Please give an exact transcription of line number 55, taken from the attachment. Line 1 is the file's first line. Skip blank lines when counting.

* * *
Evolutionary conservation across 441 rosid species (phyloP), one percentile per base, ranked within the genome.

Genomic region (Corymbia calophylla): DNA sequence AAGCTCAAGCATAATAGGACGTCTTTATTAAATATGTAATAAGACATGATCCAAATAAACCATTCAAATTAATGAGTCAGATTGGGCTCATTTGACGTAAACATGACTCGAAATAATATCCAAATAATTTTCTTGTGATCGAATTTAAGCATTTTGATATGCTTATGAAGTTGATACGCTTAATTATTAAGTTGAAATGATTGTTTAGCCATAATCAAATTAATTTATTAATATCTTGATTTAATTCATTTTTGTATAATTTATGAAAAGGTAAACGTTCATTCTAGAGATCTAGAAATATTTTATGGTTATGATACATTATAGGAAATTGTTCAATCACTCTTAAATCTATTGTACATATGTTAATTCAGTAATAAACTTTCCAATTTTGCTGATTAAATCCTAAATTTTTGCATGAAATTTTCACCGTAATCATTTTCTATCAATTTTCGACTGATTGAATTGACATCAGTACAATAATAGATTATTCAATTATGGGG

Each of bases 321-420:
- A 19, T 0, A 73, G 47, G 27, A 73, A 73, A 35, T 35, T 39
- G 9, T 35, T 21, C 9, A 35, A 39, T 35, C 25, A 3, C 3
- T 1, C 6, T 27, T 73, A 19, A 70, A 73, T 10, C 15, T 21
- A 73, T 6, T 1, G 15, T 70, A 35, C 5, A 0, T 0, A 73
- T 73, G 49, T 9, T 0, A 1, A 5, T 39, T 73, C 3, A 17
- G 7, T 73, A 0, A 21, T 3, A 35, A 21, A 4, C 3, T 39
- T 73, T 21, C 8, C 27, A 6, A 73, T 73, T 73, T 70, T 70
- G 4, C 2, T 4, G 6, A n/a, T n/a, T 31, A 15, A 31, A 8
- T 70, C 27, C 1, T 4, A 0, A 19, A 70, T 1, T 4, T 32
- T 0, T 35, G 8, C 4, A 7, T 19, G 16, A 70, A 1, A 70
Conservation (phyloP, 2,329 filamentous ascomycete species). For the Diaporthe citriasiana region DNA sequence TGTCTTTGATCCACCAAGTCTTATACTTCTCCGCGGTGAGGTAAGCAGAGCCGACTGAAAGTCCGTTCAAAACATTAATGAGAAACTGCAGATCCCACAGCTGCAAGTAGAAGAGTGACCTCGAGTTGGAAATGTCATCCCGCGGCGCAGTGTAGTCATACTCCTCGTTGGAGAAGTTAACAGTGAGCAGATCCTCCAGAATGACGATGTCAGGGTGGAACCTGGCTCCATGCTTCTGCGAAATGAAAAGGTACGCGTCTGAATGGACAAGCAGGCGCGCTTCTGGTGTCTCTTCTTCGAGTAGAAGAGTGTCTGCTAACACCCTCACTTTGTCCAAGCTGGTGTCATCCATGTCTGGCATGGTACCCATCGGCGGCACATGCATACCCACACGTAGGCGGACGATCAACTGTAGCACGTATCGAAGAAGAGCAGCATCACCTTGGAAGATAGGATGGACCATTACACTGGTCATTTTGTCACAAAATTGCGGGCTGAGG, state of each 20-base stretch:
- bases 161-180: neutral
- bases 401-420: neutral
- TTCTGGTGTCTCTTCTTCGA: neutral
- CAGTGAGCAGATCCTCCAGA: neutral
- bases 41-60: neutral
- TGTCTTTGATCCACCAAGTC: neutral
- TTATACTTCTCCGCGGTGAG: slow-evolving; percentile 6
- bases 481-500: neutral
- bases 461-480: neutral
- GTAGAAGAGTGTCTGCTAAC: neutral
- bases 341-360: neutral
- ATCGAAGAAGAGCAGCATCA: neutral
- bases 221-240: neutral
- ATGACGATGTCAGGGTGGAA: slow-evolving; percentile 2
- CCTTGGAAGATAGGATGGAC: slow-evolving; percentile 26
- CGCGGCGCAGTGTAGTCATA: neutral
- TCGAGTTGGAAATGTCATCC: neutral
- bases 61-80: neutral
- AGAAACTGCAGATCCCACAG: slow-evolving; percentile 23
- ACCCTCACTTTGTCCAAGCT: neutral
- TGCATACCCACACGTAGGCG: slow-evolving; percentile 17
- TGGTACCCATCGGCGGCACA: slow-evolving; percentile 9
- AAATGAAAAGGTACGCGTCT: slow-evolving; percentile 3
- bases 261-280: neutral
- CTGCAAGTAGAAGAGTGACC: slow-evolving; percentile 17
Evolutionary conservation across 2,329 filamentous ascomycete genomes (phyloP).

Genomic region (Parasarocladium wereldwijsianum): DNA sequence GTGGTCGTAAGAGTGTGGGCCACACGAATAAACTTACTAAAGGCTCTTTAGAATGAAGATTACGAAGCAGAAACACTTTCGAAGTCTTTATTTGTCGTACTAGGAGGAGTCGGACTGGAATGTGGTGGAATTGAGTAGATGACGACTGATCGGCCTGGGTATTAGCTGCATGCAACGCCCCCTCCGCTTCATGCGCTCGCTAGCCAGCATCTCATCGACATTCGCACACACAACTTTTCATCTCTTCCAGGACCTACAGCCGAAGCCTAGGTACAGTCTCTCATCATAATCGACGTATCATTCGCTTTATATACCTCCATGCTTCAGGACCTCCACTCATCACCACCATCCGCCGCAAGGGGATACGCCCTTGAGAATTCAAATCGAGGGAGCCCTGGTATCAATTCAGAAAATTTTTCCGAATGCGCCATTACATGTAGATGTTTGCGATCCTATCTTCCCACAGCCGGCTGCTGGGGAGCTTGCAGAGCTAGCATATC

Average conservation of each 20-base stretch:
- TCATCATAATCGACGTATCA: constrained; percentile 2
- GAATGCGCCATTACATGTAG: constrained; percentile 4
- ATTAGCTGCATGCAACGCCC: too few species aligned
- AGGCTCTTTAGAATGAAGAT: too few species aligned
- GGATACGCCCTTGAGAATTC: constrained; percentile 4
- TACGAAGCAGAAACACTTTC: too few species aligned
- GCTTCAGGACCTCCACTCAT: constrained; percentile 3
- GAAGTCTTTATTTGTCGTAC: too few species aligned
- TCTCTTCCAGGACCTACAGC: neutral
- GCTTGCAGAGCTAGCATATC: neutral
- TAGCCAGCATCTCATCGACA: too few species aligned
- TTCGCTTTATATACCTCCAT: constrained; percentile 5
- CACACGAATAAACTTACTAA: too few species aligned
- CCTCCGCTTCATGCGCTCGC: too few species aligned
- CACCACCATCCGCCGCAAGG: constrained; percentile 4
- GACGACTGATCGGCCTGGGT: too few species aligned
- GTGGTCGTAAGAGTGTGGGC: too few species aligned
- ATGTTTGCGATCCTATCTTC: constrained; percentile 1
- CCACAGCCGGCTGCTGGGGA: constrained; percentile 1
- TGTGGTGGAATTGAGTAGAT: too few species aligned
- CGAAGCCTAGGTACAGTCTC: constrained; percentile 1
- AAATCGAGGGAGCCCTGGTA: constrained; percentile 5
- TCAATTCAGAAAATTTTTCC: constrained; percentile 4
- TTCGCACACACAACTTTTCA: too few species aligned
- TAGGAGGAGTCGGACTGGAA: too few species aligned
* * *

- CACACGAATAAACTTACTAA: too few species aligned